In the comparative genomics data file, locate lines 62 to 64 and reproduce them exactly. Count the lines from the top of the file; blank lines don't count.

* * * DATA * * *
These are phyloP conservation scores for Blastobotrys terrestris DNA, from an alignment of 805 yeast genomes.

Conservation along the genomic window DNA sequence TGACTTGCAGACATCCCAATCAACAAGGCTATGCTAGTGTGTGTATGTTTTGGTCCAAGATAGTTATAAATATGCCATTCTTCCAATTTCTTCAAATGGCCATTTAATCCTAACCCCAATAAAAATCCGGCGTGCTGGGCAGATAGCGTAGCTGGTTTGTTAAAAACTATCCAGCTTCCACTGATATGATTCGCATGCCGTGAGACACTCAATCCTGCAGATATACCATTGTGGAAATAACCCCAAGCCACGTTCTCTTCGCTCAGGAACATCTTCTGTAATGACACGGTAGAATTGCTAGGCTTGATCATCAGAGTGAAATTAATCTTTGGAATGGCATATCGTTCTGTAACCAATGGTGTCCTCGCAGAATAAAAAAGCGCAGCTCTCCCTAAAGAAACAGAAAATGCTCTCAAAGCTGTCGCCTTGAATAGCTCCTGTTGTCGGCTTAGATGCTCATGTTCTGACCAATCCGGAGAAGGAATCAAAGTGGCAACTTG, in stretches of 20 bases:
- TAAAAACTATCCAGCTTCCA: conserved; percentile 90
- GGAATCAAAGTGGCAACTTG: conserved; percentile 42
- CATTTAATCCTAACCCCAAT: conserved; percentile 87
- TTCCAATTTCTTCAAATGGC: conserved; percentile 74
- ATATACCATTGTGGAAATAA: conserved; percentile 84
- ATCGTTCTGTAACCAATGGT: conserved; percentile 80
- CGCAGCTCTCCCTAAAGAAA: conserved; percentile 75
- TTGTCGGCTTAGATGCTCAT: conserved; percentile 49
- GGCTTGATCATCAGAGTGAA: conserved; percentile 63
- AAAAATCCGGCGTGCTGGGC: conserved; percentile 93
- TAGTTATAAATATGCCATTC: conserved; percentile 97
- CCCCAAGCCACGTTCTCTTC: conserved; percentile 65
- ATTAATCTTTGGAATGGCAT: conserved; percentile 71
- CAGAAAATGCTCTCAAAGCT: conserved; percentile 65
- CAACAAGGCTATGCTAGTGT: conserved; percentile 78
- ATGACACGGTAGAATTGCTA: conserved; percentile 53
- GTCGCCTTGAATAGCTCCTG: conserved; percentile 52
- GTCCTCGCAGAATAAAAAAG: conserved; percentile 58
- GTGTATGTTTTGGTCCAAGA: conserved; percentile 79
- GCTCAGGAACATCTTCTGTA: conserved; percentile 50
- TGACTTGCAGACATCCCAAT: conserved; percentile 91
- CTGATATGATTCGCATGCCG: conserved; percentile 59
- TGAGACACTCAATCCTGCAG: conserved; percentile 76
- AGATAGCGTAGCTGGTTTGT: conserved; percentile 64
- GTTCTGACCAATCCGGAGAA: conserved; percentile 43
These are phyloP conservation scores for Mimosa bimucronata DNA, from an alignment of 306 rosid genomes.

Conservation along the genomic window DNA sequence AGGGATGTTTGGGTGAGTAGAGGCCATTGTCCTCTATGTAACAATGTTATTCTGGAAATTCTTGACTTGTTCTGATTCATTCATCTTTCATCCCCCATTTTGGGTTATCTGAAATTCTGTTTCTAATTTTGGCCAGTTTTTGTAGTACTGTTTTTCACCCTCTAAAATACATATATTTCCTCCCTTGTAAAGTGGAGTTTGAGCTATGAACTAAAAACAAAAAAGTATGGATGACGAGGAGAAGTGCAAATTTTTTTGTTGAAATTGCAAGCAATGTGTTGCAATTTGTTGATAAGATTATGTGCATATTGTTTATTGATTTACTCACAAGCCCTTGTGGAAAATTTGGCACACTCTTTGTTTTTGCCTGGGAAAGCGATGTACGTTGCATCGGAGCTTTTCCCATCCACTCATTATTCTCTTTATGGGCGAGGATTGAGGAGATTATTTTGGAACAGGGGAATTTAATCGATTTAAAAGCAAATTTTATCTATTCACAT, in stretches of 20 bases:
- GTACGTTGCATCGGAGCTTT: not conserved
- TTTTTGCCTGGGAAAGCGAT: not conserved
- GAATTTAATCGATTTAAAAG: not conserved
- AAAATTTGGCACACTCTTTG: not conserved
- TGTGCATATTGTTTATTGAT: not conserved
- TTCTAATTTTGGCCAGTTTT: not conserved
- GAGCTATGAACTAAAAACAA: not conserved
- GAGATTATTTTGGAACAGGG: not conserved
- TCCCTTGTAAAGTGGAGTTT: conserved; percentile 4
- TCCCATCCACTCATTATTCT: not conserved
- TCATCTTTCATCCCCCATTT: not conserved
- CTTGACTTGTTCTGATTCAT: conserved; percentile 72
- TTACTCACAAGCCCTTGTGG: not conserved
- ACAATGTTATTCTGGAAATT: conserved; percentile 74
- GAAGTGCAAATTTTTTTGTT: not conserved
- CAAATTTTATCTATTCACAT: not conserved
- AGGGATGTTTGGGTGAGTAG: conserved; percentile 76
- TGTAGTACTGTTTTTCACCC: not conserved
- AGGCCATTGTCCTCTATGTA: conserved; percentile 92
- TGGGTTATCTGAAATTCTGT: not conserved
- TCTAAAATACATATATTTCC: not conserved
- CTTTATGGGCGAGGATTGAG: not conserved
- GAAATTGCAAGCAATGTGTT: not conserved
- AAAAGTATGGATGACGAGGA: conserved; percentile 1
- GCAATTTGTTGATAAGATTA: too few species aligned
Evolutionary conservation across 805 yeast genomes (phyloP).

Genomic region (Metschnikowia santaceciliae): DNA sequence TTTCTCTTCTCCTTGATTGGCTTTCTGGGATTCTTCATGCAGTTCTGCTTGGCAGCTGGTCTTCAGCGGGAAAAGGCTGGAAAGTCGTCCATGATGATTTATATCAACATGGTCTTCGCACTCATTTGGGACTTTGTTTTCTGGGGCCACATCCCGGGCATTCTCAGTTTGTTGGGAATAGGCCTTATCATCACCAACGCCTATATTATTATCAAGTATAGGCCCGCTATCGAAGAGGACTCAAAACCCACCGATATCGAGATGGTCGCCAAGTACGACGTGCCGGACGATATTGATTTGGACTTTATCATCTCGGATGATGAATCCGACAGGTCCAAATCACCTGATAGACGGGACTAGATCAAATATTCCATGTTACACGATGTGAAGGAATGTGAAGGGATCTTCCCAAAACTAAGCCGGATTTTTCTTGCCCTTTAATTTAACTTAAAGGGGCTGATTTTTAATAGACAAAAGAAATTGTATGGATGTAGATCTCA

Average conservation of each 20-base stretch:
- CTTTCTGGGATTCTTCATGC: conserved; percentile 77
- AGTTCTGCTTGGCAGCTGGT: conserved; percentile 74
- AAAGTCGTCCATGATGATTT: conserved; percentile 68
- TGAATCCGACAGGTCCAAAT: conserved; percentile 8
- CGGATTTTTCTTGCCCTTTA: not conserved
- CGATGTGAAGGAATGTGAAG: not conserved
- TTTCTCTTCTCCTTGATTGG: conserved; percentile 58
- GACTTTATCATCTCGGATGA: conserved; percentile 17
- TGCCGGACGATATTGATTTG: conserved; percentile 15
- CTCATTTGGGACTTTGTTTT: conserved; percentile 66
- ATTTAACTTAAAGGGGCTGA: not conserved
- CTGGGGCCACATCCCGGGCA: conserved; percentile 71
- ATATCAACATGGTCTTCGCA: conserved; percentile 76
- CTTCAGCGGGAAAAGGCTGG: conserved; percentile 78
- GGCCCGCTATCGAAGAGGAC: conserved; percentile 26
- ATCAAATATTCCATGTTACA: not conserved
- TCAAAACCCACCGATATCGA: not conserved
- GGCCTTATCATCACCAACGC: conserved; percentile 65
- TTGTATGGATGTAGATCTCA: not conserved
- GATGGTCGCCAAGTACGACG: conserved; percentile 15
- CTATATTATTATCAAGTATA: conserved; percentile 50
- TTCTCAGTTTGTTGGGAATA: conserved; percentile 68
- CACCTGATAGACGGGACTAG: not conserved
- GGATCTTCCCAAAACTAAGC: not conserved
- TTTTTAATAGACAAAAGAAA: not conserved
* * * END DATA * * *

- CGGATTTTTCTTGCCCTTTA: not conserved
- CGATGTGAAGGAATGTGAAG: not conserved
- TTTCTCTTCTCCTTGATTGG: conserved; percentile 58